What voters said about trans rights in the midterms
What voters said about trans rights in the midterms
NPR's Michel Martin speaks with Kate Sosin, LGBTQ+ reporter for The 19th News, to discuss how voters responded to anti-trans rhetoric in this years midterm elections.
MICHEL MARTIN, HOST:
We want to say again that as we are speaking now, authorities in Colorado haven't yet determined what motivated the person connected to the shooting at Club Q, but there is no question that attacks like these on places that members of the LGBTQ community considered safe provoke terror among people who use them. And it is also the case that this attack took place against the backdrop of a wave of anti-gay and anti-trans rhetoric espoused by some candidates and officials in the course of the most recent midterm elections. That strategy turned out to be a mixed bag. Florida Governor Ron DeSantis, who championed what critics call the state's "Don't Say Gay" bill, won reelection by nearly 20 points, while Michigan Republican gubernatorial candidate Tudor Dixon, one of the candidates who used some of the harshest rhetoric against the transgender community, lost the race for governor by sweeping margins. But there are signs that this won't end with the midterms. Former President Donald Trump used similar rhetoric last week during his 2024 campaign announcement.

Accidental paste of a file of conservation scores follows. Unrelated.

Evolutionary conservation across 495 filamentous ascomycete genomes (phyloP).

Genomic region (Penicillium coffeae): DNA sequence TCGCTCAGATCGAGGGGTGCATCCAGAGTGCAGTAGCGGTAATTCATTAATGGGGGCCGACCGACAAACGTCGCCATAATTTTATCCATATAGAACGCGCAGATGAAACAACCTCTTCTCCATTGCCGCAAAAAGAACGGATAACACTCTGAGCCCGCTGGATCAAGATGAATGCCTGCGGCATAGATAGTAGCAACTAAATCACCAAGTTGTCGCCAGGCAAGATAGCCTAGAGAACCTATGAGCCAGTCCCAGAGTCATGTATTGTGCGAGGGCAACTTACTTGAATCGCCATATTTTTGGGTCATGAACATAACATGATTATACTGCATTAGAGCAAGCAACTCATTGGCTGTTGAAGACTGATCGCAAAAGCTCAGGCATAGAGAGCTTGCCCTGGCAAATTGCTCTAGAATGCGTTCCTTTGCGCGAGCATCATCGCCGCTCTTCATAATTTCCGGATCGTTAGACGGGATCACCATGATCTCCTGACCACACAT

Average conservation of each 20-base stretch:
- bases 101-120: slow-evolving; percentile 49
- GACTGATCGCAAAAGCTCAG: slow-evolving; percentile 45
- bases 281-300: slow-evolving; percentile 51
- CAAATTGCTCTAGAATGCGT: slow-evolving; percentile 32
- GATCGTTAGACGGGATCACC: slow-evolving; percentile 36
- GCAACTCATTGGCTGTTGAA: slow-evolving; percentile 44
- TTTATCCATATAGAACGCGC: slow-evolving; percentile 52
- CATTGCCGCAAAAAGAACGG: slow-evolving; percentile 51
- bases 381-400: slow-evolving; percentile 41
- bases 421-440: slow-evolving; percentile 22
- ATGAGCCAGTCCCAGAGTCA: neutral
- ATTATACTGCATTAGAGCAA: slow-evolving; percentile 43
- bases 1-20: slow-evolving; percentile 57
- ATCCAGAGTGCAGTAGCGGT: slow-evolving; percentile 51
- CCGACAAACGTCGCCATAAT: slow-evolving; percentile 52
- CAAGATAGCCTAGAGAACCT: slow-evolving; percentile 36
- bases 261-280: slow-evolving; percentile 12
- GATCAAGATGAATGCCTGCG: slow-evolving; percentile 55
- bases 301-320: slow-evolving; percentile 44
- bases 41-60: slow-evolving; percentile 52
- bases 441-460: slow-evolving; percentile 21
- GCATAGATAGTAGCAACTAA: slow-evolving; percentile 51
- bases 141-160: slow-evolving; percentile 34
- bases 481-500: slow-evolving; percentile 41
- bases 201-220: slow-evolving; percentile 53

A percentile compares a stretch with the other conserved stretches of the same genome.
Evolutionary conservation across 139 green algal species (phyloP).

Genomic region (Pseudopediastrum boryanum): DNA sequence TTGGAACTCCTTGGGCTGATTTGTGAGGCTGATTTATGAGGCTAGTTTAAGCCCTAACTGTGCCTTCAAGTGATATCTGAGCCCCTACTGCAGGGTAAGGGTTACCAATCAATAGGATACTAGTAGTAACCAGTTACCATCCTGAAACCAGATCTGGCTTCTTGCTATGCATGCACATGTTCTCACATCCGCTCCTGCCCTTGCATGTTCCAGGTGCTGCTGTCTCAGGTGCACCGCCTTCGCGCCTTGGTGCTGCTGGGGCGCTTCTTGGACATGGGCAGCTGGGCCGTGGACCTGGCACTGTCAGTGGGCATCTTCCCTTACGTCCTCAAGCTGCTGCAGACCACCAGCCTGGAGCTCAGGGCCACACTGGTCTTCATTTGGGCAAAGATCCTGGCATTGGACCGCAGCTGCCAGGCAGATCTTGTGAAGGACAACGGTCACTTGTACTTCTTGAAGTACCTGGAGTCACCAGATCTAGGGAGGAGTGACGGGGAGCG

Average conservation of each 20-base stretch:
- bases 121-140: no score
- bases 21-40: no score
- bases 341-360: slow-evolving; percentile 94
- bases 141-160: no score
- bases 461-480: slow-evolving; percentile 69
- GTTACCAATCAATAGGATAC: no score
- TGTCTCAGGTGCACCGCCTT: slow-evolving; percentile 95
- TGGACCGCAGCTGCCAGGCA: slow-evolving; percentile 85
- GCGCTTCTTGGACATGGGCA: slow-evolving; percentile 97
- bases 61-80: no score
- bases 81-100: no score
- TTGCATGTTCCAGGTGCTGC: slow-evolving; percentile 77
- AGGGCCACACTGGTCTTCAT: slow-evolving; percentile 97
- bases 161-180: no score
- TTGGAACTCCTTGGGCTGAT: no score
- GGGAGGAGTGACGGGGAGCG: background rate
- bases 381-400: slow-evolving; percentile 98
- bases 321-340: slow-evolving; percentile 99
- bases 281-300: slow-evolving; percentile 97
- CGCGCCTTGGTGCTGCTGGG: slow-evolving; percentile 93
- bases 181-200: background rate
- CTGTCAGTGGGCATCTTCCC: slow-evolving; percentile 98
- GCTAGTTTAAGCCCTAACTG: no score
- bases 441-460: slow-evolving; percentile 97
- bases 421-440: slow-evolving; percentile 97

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DONALD TRUMP: We will not let men, as an example, participate in women's sports. Is that OK? No men. No men.